Abstract WP403: Empowering Certified Nursing Assistants through Stroke-Specific Education
Background and Purpose: Cedars-Sinai Medical Center (CSMC) requires Certified Nursing Assistants (CNAs) to possess exceptional clinical skills and in-depth knowledge and a desire to positively influence the lives of others. The CNAs at CSMC play a significant role in a patient's day-to-day experience. They are often the first to notice subtle changes in the patient’s condition. Recognizing stroke symptoms quickly is key to providing patients with the best possible outcomes. Educating CNAs with stroke-specific knowledge is crucial to our patients’ safety. Identifying these patients and expeditiously calling the experts offers patients the best possible outcomes. Armed with this knowledge, CNAs may be able to recognize stroke symptoms immediately and any change in their patients’ neurologic status. In addition, a literature search through CINAHL, Medline and Google Scholar revealed no stroke-specific education has been provided to CNAs.
Methods: We completed a needs assessment on the CNAs’ knowledge regarding acute stroke symptoms and comfort level with activating the stroke team for acute stroke symptoms, determining there was a need for greater knowledge. We created and taught several classes using a PowerPoint/interactive lecture format, with summative assessments at the end of class (post-test and class/instructor evaluation). We performed a review of the summative assessments for all of the classes held from 2013 to 2014. A thorough literature search was also performed for any stroke-specific education provided to CNAs. We then coordinated stroke-specific classes targeted at CNAs during their Patient Assessment Classes, held throughout the year either for new CNA orientation classes or continuing education.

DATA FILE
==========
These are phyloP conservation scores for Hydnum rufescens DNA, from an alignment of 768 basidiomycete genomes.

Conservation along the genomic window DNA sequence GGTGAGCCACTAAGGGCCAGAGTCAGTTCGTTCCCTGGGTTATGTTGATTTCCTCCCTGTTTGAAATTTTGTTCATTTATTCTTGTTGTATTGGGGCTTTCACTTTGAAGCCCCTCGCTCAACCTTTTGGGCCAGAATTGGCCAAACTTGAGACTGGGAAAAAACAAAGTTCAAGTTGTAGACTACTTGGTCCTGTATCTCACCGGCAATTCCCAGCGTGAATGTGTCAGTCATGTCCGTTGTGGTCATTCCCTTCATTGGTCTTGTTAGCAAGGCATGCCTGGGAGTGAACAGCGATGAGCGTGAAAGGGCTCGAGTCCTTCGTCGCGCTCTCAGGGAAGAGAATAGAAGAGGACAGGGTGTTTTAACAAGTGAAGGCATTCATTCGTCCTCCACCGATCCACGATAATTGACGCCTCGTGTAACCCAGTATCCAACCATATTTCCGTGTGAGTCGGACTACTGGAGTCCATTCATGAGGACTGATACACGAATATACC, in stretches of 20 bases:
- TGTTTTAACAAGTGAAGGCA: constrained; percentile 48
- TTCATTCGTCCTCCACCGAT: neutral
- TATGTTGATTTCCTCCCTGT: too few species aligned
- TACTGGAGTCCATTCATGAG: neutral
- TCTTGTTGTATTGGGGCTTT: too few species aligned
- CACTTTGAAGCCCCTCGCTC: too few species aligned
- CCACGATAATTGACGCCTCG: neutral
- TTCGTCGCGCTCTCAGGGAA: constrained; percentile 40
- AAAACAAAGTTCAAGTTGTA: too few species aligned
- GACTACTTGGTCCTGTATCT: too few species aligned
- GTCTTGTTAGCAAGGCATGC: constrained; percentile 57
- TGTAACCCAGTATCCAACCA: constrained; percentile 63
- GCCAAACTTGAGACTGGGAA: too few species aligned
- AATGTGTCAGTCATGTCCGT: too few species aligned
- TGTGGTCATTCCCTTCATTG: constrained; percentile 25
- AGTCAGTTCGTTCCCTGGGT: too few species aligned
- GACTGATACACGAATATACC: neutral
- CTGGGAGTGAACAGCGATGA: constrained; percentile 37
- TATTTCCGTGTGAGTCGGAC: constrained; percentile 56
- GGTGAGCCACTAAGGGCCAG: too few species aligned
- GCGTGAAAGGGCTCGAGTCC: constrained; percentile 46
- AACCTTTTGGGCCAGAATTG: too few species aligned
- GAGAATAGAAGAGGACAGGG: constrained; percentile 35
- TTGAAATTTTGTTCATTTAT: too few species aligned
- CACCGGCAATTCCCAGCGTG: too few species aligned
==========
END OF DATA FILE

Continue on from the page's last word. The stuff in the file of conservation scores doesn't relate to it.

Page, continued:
Results/Conclusions: Although this education is not quantitatively measurable, it is measureable in perception. The summative assessments indicate they absorbed the information and felt the stroke-specific information provided helped them decide to initiate the stroke team for acute stroke symptoms or notify a nurse if they felt their patient was demonstrating symptoms of stroke or a change in neurologic status. The CNA stroke-specific classes are ongoing and are now a permanent part of their new and continuing education curriculum.
Author Disclosures: N.E. Steiner: None. P. Moore: None. B. Robertson: None. L. Paletz: None.
- © 2016 by American Heart Association, Inc.